Brian Viner: How do you kill three hours in Walsall? It's not as hard as it sounds

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Some years ago, Jane and I decided to get rid of a cellar-full of clutter by going to a car-boot sale. Among all our unwanted bric-a-brac was a velvet cushion in several startlingly bright colours. A few people admired it and asked how much we wanted for it. We said £1. They wandered off. Then a woman stopped in her tracks as if halted by armed soldiers.

"Oh, that cushion is beautiful," she gushed. "Oh, those colours would go perfectly in my front room, wouldn't they, Marion?" She looked at her friend, who made similar rapturous noises, then turned back to me. "How much do you want for it?" Well, the car-boot sale was nearly over and we had stopped trying to make our fortune; we just wanted to be rid of everything. Also, I was delighted that the cushion was going to a home where its plump vibrancy would be so cherished. "It's yours for 20p," I said. She looked at me, then back at the cushion. "Nah," she said, and walked on.

Now, I have related that story once or possibly even twice before in these pages down the years, as an example of there being nowt so queer as folk. But I do so again now because I myself succumbed to bright-cushion syndrome on Sunday morning, and I understand the nuances of it a little better now.

Once a month, my daughter Eleanor, a netball hotshot, goes to train with the élite West Midlands squad at a sports centre in Walsall, 70-odd miles away from where we live. Jane and I take it in turns to drive her there, but whoever gets the job then has to fill three hours before driving her home again, and I don't think even the good people of Walsall would disagree with me when I suggest that Time Out publications are not about to produce a guide to things to do there on a Sunday morning. It's either a trip to Ikea in nearby Wednesbury, or Walsall Market.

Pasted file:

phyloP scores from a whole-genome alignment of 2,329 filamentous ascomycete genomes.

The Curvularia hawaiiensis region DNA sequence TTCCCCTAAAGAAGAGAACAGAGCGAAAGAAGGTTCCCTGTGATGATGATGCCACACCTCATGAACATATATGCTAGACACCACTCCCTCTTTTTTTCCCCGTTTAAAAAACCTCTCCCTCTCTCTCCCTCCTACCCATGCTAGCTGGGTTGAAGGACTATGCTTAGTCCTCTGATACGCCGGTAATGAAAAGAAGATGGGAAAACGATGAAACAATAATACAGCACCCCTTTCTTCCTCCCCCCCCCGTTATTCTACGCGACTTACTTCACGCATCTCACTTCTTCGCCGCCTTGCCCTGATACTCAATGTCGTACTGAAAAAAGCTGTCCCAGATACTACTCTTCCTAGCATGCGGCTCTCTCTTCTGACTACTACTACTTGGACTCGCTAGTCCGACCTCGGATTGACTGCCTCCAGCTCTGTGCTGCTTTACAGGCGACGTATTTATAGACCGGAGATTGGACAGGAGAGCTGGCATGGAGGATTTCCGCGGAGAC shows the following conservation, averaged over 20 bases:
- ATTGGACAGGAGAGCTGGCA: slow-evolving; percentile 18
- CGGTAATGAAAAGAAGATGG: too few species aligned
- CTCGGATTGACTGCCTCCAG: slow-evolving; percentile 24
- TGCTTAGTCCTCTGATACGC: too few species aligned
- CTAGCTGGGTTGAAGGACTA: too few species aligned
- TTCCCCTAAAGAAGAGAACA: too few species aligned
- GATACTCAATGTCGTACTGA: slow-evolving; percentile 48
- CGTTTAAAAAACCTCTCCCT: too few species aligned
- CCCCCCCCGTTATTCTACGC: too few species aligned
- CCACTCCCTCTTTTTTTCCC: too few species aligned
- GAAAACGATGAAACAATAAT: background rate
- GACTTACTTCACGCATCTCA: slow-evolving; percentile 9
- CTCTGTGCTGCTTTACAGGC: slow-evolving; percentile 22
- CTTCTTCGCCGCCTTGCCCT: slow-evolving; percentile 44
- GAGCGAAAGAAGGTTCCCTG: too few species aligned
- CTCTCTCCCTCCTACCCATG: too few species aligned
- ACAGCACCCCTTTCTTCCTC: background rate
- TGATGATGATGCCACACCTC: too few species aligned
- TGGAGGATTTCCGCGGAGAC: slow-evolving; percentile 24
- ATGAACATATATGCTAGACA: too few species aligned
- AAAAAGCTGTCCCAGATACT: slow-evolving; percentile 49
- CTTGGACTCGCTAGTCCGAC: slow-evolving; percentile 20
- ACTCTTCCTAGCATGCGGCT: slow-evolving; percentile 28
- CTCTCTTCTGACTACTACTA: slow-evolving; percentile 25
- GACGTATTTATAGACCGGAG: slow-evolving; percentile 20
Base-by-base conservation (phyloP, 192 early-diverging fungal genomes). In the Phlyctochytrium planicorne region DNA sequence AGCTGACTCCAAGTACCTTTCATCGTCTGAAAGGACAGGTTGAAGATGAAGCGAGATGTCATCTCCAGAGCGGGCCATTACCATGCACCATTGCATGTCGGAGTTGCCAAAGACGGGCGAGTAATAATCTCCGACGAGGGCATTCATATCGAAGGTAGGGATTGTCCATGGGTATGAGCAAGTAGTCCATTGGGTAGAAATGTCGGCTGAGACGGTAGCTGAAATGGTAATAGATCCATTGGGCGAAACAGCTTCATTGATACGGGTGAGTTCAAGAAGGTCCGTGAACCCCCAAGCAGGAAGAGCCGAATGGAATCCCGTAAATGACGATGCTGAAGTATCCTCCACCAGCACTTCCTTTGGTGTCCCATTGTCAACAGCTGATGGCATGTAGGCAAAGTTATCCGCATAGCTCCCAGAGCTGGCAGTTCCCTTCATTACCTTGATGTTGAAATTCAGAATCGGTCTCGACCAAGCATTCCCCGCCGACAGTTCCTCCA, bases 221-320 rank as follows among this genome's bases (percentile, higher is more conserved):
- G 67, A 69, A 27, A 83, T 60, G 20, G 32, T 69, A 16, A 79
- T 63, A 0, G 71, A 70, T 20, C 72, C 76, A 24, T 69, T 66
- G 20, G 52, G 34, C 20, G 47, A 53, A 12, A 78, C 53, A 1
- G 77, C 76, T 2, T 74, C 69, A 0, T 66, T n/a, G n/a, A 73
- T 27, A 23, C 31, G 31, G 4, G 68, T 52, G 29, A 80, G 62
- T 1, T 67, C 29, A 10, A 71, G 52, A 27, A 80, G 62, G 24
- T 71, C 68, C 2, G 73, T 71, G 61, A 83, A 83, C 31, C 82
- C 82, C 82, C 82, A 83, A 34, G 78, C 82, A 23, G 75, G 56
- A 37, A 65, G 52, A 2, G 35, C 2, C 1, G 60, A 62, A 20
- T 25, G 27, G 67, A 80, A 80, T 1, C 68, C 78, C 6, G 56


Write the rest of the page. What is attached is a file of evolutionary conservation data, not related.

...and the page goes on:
That said, I'm a huge fan of the market, which occupies several acres in the shadow of the Bescot Stadium, home of Walsall FC. It also helped on Sunday to be there in the company of my 10-year-old, Jacob, who has not yet developed his father's keen eye for utter tat, and was duly bowled over by a stall selling watches for £3, or two for a fiver. At least I persuaded him to spend his pocket money on a moderately tasteful one, and not the piece of pure bling that first caught his fancy.

The two of us had great fun, sitting down only for a couple of sausage sandwiches in the form of doorstops, served to us by a man who, to Jacob's delight, called me captain. Otherwise, we ambled around for ages, and I made a mental note to return with our next lot of overseas visitors. Provincial markets everywhere offer a much better introduction to a country than any castle or museum, and so it is in Walsall: kebab stalls cheek by jowl with stalls selling SIM cards, pineapples, punchbags, Rizla cigarette papers, Wolverhampton Wanderers flip-flops, novelty alloy wheel alarm clocks, rump steak, dolls' clothes, and June's home-made Bakewell tarts ("all made yesterday, my love"). But it was a pair of gardening gloves that brought on my velvet-cushion moment. I need some new gardening gloves and these seemed ideal: robust and comfortable. When I dithered over the £4.99 price tag, the guy said I could have them for £3.50. "Nah," I said, and walked on. After all, I'd just bought a catering-sized pack of clingfilm for £1: my perspective on value was all skewed.

Later, as Jacob and I each tore into a clementine (20 for £1.50), I recalled another episode from a car-boot sale long ago. Jane had some smartly packaged soap, tied in raffia, an unwanted Christmas present. We were asked several times how much we were charging for it, and we said 50p. Our would-be customers all seemed to think this represented a huge bargain, but then they all asked us what kind of soap it was. When we said we didn't know, they walked off. For 50p, why would it matter? Still, when the next person asked, I said "aloe vera". She bought the soap immediately. That's retail psychology, you see. If only the guy at Walsall Market had told me they were made from organic, free-range Vietnamese cotton, I'd have a new £3.50 pair of gardening gloves.

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